Moreover, Judge Fulford disagreed with the majorityâs bifurcation of Regulation 55 and instead found that the regulation provided âan indivisible or singular processâ for changing the legal characterization of the facts. He reasoned that, if sub-regulations (2) and (3) were divorced from sub-regulation (1), the accused would be deprived of notice and opportunity to be heard on a re-characterization of the facts contained in the final decision, an untenable result under international human rights jurisprudence. Judge Fulford also found that if a trial chamber were able to change the legal characterization of the facts during trial in a way that implicated facts beyond the charges, so too would the chamberâs final decision rest upon facts beyond the charges, a result inimical to Article 74(2), which states that a chamberâs decision âshall not exceed the facts and circumstances described in the charges and any amendments thereto.â
Judge Fulford concluded that, in their application for re-characterization, the Lubanga victims sought the addition of five charges. He found that the victimsâ proposed changes were predicated upon new crimesâe.g., crimes against humanity generally, and sexual slavery specificallyâas well as new modes of criminal liability, all of which would rely upon additional facts.
The Defence and Prosecution immediately applied for leave to appeal the Trial Chamberâs decision. While these applications were pending, the majority issued a clarification on its ruling, explaining how it reached its conclusion that a change in the legal characterization of the facts in the case was justified by the victimsâ representativesâ submissions and the evidence presented at trial thus far. The majority clarified the scope of legal re-characterization by stating that any additional facts and circumstances âmust in any event have come to light during the trial and build a unity, from the procedural point of view, with the course of events described in the charges.â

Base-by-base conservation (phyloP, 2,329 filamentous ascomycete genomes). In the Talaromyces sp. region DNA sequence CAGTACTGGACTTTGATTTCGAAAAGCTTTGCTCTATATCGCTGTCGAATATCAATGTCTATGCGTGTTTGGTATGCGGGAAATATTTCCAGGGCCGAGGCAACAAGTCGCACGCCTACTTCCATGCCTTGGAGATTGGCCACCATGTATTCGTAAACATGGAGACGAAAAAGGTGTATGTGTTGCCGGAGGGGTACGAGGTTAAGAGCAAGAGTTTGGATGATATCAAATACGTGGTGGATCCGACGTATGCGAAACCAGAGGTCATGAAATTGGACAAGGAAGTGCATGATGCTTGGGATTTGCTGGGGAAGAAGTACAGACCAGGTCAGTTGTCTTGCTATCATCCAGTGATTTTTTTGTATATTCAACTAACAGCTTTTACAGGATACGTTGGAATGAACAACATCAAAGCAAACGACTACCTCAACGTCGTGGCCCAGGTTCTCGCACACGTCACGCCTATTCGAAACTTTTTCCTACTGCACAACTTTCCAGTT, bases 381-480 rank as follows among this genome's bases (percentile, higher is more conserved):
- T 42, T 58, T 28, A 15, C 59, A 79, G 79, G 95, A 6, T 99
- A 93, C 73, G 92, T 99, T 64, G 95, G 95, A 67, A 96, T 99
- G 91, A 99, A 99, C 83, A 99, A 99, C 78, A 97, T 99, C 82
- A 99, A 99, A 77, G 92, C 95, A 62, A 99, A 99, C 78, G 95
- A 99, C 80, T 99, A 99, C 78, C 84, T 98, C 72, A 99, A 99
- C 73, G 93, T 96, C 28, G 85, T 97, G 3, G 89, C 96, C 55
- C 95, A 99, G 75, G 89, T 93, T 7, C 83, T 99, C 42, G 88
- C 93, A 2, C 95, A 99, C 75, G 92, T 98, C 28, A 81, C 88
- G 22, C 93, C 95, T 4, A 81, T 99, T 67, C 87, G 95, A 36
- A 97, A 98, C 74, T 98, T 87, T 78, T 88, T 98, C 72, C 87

IV. Appeals Judgment
The Appeals Chamber considered two issues in its judgment. First, whether in Regulation 55 subsections (2) and (3) can be read separately from subsection (1), and whether subsections (2) and (3) permit a change in the legal characterization beyond the charges. Second, the Appeals Chamber had to determine whether Trial Chamber I erred in holding that the legal re-characterization of the facts in Lubanga may be subject to change.
1) Legality of Changing the Legal Classification of the Facts
As a threshold matter, the Appeals Chamber rejected the Defenceâs contention that the plenary of judges had exceeded its authority under Article 52(1) of the Rome Statute when it adopted Regulation 55. Article 52(1) authorizes the ICCâs judges to adopt Regulations of the Court ânecessary for its routine functioning.â The Appeals Chamber stated that the plenary elected to draft a regulation on re-characterization rather than risk uncertainty and inefficient litigation over the issue. As a result, the Chamber found that Regulation 55 was necessary for the âroutine functioningâ of the Court and thus compatible with Article 52(1).
Nor did the Appeals Chamber find Regulation 55 to be inherently incompatible with Article 61(9) of the Statute, which authorizes the Prosecutor to amend the charges after notifying the accused and receiving permission from the relevant Pre-Trial Chamber. The Appeals Chamber found that Article 61(9) did not foreclose the possibility that a trial chamber can modify the legal characterization of the facts sua sponte. The Appeals Chamber was also unwilling to accept the Defenceâs assertion that the only way to change the legal characterization of the facts is to hold an additional confirmation hearing. In the Chamberâs view, this practice risks âacquittals that are merely the result of legal qualifications confirmed in the pre-trial phase that turn out to be incorrect.â Such a reading, the Chamber concluded, contradicts the Statuteâs aim of ending impunity. The Appeals Chamber declined to resort to international law in addressing the legality because, by enacting Regulation 55, the plenary had answered this very question. Finally, the Chamber noted that Regulations 55(2) and (3) set out âseveral stringent safeguardsâ to ensure that the rights of the accused will be protected.